Naomi Alboim contributes to peace as an advocate for refugees and co-founder of Lifeline Syria. #Canada150
Naomi Alboim is a fellow, adjunct professor and Chair of the Policy Forum at the School of Policy Studies at Queen’s University, Kingston. She is an active public policy consultant, advising governments and NGOs across Canada and abroad in Europe, the Caribbean, Ghana, Vietnam, Indonesia and Kenya. She also chairs the Intergovernmental Committee of the Toronto Region Immigrant Employment Council and is a co-founder of Lifeline Syria.
Lifeline Syria is a charitable organization which seeks to recruit, train and assist sponsor groups as they support Syrian refugees coming to to Canada. The group’s broad goals are to:
- Enrich Canada as every other refugee movement has in the past
- Enhance Canada’s refugee resettlement commitment
- Provide opportunities for ordinary people to respond to a humanitarian crisis
- Assist Syrian fami lies in the Greater Toronto Area to be reunited with their friends and family
- Give refugees an opportunity to restart their lives in Canada
In 2016, the membership at Alboim’s synagogue, Darchei Noam, made headlines in the interfaith community when they decided to sponsor a Syrian refugee family. You can hear the story on CBC’s Tapestry Archive here.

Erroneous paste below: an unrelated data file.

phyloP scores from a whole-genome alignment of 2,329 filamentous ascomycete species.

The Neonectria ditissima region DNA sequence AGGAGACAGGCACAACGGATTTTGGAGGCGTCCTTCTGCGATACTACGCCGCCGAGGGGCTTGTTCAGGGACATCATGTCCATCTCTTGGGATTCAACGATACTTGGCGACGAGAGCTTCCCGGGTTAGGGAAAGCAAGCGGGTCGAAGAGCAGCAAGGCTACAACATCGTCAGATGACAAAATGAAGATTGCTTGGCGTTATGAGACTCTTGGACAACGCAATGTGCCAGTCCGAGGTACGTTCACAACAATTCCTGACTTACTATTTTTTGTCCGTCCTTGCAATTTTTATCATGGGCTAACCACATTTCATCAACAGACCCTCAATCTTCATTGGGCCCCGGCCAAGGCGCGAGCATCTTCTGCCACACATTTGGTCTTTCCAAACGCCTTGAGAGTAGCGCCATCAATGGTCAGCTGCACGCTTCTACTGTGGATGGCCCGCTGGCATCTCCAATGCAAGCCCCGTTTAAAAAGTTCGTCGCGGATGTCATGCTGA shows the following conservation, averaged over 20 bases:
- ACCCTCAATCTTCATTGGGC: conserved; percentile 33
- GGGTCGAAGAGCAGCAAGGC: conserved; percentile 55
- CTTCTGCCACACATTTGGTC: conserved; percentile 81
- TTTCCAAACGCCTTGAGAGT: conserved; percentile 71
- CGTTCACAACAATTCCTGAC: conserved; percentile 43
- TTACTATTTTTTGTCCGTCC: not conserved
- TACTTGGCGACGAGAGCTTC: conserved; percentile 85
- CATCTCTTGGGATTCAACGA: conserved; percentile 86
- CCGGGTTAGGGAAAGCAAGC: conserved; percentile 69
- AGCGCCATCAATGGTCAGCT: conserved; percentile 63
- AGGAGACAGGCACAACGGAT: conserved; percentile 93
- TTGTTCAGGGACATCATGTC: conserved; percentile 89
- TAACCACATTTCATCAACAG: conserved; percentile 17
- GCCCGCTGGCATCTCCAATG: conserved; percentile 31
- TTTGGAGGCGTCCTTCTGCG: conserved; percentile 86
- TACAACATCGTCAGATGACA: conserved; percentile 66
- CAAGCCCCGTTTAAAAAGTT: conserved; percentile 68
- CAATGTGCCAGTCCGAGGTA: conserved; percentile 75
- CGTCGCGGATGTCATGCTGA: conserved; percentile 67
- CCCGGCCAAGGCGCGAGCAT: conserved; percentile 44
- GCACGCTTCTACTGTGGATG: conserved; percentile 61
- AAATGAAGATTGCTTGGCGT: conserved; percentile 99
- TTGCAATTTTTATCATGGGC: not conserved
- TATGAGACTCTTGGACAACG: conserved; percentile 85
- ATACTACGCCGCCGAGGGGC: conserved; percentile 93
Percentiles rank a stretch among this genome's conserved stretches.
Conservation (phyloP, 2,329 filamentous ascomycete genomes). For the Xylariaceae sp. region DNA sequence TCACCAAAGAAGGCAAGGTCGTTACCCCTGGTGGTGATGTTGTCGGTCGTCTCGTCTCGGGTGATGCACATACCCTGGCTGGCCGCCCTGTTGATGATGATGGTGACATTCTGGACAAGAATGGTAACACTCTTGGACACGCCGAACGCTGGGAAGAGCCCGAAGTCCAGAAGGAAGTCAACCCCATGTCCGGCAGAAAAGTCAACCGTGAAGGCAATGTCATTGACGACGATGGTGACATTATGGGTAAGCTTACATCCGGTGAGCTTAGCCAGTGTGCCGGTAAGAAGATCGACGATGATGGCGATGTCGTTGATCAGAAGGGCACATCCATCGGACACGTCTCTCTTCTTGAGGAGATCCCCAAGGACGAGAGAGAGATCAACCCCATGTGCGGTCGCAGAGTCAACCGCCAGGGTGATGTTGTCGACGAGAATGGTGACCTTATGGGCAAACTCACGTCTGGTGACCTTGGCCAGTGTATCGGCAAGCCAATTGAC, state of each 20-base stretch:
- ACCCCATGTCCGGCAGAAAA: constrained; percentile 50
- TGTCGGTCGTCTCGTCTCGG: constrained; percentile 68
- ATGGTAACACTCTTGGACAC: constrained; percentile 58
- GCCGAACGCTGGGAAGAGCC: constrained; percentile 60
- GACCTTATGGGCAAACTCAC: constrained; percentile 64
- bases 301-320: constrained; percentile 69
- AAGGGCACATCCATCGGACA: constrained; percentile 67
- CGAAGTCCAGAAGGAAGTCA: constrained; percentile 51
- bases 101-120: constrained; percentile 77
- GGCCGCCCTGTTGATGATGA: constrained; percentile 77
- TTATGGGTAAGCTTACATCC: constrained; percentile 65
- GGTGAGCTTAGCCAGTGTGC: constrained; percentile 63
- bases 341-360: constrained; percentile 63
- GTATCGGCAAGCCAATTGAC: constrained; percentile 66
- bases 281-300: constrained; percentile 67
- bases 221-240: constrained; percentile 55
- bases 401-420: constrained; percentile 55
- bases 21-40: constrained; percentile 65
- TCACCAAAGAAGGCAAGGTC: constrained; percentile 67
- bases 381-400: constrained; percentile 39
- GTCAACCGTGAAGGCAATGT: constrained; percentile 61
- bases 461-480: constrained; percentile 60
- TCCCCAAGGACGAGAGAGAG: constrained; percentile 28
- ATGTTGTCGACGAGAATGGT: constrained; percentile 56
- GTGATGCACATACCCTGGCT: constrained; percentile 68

“We, as Jews, understand what it’s like to be a refugee… I think people might be surprised that Jews are helping Muslims… It is irrelevant what the religious denomination is of the groups that we’re helping. They are in need and we want to help.” – Naomi Alboim
She says many members of the congregation are the children and grandchildren of refugees. Others, like Rabbi Grimberg, are refugees themselves. So it made sense for the congregation to sponsor a family.
And doing so brings Rabbi Grimberg’s story full circle. Once she was a scared Soviet teenager arriving in a new country. Now she is welcoming the newcomers and helping them to get settled in their new life.
Ms. Alboim has written extensively on Canadian immigration policy, and advises the federal and provincial governments, universities, colleges, regulatory bodies, and NGO’s on a variety of related topics including immigrant labour market integration and refugee issues.
Ms. Alboim has also worked at senior levels in the Canadian federal and Ontario provincial governments for twenty-five years, including eight years as Deputy Minister in three different portfolios. Her areas of responsibility included immigration, human rights, labour market training, workplace standards, culture, sport and recreation, as well as women’s, seniors’, disability and aboriginal issues. She is a recipient of Queen Elizabeth II’s Gold and Diamond Jubilee Medals and is a member of the Order of Ontario.
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